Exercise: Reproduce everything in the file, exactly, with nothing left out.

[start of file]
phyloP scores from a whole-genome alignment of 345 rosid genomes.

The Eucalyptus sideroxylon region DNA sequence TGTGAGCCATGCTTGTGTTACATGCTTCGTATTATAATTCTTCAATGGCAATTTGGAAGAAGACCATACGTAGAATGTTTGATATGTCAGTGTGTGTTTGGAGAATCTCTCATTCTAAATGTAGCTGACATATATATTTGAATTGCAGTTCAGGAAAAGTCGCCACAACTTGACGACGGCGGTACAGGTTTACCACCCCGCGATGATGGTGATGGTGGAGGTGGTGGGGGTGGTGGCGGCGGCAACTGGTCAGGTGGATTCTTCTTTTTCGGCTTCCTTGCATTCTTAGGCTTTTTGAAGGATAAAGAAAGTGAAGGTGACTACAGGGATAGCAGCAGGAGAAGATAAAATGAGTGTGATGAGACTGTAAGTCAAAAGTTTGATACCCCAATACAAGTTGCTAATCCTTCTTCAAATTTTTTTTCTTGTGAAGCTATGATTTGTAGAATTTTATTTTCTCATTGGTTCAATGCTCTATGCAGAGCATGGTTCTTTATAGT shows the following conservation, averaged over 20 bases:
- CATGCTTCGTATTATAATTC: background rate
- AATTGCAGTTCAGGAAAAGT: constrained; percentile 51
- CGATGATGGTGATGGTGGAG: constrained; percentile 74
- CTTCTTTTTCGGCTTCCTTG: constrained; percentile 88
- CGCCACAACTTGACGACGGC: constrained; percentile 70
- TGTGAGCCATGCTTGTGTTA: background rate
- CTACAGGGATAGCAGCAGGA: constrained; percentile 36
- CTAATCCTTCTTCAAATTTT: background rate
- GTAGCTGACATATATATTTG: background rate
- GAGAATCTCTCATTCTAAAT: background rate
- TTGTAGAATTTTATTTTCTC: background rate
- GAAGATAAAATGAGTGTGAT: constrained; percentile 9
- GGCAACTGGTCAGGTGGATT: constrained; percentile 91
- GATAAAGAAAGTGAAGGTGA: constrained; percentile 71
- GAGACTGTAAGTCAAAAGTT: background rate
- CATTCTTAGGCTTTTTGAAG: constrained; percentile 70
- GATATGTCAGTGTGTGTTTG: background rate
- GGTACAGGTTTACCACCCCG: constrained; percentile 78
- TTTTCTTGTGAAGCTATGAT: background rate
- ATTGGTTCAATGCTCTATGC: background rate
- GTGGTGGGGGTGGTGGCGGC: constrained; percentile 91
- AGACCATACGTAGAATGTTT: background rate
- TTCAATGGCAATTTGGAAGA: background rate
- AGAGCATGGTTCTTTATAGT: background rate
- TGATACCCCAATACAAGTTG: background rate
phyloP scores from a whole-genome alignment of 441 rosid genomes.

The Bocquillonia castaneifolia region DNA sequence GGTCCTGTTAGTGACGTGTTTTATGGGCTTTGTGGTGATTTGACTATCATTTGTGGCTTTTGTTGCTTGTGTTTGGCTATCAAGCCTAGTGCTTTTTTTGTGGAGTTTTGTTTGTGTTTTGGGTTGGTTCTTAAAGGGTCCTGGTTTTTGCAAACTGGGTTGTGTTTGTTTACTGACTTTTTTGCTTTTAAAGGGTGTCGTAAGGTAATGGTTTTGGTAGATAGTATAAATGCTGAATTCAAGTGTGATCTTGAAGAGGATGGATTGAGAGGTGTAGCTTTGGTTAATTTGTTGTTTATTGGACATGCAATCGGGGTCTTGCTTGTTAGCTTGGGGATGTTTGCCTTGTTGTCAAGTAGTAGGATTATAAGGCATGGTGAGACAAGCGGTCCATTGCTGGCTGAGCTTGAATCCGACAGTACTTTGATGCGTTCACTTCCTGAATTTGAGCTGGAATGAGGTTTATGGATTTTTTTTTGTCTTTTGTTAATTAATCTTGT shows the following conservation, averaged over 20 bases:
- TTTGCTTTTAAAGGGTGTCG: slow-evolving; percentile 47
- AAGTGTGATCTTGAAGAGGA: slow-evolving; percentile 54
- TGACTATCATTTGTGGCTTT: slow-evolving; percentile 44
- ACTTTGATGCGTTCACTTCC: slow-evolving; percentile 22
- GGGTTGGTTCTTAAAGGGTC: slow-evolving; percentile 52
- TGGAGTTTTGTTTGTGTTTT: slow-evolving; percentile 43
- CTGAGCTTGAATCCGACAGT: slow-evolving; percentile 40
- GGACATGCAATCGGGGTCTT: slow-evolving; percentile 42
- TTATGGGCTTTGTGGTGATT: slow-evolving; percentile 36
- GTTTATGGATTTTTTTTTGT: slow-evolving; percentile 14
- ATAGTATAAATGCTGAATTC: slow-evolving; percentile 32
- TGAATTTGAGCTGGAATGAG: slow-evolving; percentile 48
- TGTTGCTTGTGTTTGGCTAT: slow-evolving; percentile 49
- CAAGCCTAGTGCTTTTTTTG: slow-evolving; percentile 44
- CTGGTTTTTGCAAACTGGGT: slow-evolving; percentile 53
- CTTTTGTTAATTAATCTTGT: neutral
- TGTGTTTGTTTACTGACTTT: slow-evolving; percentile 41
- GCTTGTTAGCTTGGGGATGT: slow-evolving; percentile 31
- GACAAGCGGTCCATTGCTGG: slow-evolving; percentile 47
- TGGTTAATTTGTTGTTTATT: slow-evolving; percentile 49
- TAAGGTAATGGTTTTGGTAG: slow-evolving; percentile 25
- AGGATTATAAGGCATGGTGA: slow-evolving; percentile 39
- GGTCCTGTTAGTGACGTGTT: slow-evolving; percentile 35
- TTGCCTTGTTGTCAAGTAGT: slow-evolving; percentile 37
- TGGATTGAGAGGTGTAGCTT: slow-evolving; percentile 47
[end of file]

phyloP scores from a whole-genome alignment of 345 rosid genomes.

The Eucalyptus sideroxylon region DNA sequence TGTGAGCCATGCTTGTGTTACATGCTTCGTATTATAATTCTTCAATGGCAATTTGGAAGAAGACCATACGTAGAATGTTTGATATGTCAGTGTGTGTTTGGAGAATCTCTCATTCTAAATGTAGCTGACATATATATTTGAATTGCAGTTCAGGAAAAGTCGCCACAACTTGACGACGGCGGTACAGGTTTACCACCCCGCGATGATGGTGATGGTGGAGGTGGTGGGGGTGGTGGCGGCGGCAACTGGTCAGGTGGATTCTTCTTTTTCGGCTTCCTTGCATTCTTAGGCTTTTTGAAGGATAAAGAAAGTGAAGGTGACTACAGGGATAGCAGCAGGAGAAGATAAAATGAGTGTGATGAGACTGTAAGTCAAAAGTTTGATACCCCAATACAAGTTGCTAATCCTTCTTCAAATTTTTTTTCTTGTGAAGCTATGATTTGTAGAATTTTATTTTCTCATTGGTTCAATGCTCTATGCAGAGCATGGTTCTTTATAGT shows the following conservation, averaged over 20 bases:
- CATGCTTCGTATTATAATTC: background rate
- AATTGCAGTTCAGGAAAAGT: constrained; percentile 51
- CGATGATGGTGATGGTGGAG: constrained; percentile 74
- CTTCTTTTTCGGCTTCCTTG: constrained; percentile 88
- CGCCACAACTTGACGACGGC: constrained; percentile 70
- TGTGAGCCATGCTTGTGTTA: background rate
- CTACAGGGATAGCAGCAGGA: constrained; percentile 36
- CTAATCCTTCTTCAAATTTT: background rate
- GTAGCTGACATATATATTTG: background rate
- GAGAATCTCTCATTCTAAAT: background rate
- TTGTAGAATTTTATTTTCTC: background rate
- GAAGATAAAATGAGTGTGAT: constrained; percentile 9
- GGCAACTGGTCAGGTGGATT: constrained; percentile 91
- GATAAAGAAAGTGAAGGTGA: constrained; percentile 71
- GAGACTGTAAGTCAAAAGTT: background rate
- CATTCTTAGGCTTTTTGAAG: constrained; percentile 70
- GATATGTCAGTGTGTGTTTG: background rate
- GGTACAGGTTTACCACCCCG: constrained; percentile 78
- TTTTCTTGTGAAGCTATGAT: background rate
- ATTGGTTCAATGCTCTATGC: background rate
- GTGGTGGGGGTGGTGGCGGC: constrained; percentile 91
- AGACCATACGTAGAATGTTT: background rate
- TTCAATGGCAATTTGGAAGA: background rate
- AGAGCATGGTTCTTTATAGT: background rate
- TGATACCCCAATACAAGTTG: background rate
phyloP scores from a whole-genome alignment of 441 rosid genomes.

The Bocquillonia castaneifolia region DNA sequence GGTCCTGTTAGTGACGTGTTTTATGGGCTTTGTGGTGATTTGACTATCATTTGTGGCTTTTGTTGCTTGTGTTTGGCTATCAAGCCTAGTGCTTTTTTTGTGGAGTTTTGTTTGTGTTTTGGGTTGGTTCTTAAAGGGTCCTGGTTTTTGCAAACTGGGTTGTGTTTGTTTACTGACTTTTTTGCTTTTAAAGGGTGTCGTAAGGTAATGGTTTTGGTAGATAGTATAAATGCTGAATTCAAGTGTGATCTTGAAGAGGATGGATTGAGAGGTGTAGCTTTGGTTAATTTGTTGTTTATTGGACATGCAATCGGGGTCTTGCTTGTTAGCTTGGGGATGTTTGCCTTGTTGTCAAGTAGTAGGATTATAAGGCATGGTGAGACAAGCGGTCCATTGCTGGCTGAGCTTGAATCCGACAGTACTTTGATGCGTTCACTTCCTGAATTTGAGCTGGAATGAGGTTTATGGATTTTTTTTTGTCTTTTGTTAATTAATCTTGT shows the following conservation, averaged over 20 bases:
- TTTGCTTTTAAAGGGTGTCG: slow-evolving; percentile 47
- AAGTGTGATCTTGAAGAGGA: slow-evolving; percentile 54
- TGACTATCATTTGTGGCTTT: slow-evolving; percentile 44
- ACTTTGATGCGTTCACTTCC: slow-evolving; percentile 22
- GGGTTGGTTCTTAAAGGGTC: slow-evolving; percentile 52
- TGGAGTTTTGTTTGTGTTTT: slow-evolving; percentile 43
- CTGAGCTTGAATCCGACAGT: slow-evolving; percentile 40
- GGACATGCAATCGGGGTCTT: slow-evolving; percentile 42
- TTATGGGCTTTGTGGTGATT: slow-evolving; percentile 36
- GTTTATGGATTTTTTTTTGT: slow-evolving; percentile 14
- ATAGTATAAATGCTGAATTC: slow-evolving; percentile 32
- TGAATTTGAGCTGGAATGAG: slow-evolving; percentile 48
- TGTTGCTTGTGTTTGGCTAT: slow-evolving; percentile 49
- CAAGCCTAGTGCTTTTTTTG: slow-evolving; percentile 44
- CTGGTTTTTGCAAACTGGGT: slow-evolving; percentile 53
- CTTTTGTTAATTAATCTTGT: neutral
- TGTGTTTGTTTACTGACTTT: slow-evolving; percentile 41
- GCTTGTTAGCTTGGGGATGT: slow-evolving; percentile 31
- GACAAGCGGTCCATTGCTGG: slow-evolving; percentile 47
- TGGTTAATTTGTTGTTTATT: slow-evolving; percentile 49
- TAAGGTAATGGTTTTGGTAG: slow-evolving; percentile 25
- AGGATTATAAGGCATGGTGA: slow-evolving; percentile 39
- GGTCCTGTTAGTGACGTGTT: slow-evolving; percentile 35
- TTGCCTTGTTGTCAAGTAGT: slow-evolving; percentile 37
- TGGATTGAGAGGTGTAGCTT: slow-evolving; percentile 47